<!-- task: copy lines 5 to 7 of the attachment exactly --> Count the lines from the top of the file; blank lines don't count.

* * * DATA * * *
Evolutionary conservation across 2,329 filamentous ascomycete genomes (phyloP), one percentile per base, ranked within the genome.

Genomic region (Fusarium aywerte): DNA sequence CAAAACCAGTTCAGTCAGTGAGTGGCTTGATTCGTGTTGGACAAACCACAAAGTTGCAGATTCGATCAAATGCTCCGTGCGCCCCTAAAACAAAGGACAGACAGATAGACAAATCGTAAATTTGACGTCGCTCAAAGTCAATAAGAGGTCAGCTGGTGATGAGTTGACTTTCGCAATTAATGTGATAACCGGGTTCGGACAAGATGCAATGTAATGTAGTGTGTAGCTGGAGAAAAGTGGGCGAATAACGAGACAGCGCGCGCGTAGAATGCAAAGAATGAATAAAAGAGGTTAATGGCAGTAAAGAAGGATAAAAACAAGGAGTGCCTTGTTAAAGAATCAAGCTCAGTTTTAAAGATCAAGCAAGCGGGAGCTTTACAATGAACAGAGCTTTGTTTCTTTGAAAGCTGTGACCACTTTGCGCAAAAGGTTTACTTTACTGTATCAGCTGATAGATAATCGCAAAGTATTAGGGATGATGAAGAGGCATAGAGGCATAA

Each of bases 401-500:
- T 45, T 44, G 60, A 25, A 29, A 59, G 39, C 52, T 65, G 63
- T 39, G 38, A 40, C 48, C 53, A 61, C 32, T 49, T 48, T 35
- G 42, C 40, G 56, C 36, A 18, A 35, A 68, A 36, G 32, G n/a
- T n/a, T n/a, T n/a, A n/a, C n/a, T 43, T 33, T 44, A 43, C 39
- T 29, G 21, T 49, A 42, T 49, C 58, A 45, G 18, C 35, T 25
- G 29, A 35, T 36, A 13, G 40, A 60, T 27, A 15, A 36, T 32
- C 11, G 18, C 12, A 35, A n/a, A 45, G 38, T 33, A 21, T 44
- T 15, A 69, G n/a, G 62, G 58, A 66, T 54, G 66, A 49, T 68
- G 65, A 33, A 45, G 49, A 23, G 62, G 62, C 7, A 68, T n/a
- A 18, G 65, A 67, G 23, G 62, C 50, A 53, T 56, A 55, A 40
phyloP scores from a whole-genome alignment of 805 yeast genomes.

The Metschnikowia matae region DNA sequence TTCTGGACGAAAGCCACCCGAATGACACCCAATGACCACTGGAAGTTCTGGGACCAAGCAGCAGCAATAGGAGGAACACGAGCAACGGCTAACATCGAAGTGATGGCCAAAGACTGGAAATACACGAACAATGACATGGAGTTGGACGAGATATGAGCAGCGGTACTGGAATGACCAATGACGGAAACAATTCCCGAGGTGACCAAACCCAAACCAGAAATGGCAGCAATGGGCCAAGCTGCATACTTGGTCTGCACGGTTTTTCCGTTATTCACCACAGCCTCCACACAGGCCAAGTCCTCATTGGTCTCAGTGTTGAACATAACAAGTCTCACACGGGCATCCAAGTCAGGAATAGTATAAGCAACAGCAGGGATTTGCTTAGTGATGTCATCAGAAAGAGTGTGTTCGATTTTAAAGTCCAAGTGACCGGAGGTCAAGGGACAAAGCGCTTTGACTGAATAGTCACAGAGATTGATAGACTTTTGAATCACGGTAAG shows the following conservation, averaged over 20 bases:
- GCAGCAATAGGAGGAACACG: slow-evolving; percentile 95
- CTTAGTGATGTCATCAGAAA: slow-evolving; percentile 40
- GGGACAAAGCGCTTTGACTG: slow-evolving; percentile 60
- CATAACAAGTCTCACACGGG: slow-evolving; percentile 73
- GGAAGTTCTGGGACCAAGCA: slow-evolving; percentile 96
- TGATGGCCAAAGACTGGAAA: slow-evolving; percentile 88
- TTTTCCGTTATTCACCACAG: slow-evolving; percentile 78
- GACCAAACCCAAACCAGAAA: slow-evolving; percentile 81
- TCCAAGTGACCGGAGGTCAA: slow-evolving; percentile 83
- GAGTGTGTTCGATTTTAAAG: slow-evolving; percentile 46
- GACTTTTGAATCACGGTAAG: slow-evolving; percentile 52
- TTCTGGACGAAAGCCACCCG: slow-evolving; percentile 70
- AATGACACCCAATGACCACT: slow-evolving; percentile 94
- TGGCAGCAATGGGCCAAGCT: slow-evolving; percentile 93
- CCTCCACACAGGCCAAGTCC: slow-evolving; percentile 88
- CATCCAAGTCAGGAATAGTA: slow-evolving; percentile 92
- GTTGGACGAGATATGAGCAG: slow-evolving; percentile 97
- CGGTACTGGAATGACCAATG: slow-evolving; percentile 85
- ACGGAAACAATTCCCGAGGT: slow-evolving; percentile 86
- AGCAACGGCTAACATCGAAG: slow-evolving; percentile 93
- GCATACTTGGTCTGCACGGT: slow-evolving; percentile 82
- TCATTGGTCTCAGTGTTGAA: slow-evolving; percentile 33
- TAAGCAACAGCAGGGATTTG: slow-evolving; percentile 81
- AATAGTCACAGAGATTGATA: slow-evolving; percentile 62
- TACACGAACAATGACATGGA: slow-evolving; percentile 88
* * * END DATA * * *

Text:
- T 39, G 38, A 40, C 48, C 53, A 61, C 32, T 49, T 48, T 35
- G 42, C 40, G 56, C 36, A 18, A 35, A 68, A 36, G 32, G n/a
- T n/a, T n/a, T n/a, A n/a, C n/a, T 43, T 33, T 44, A 43, C 39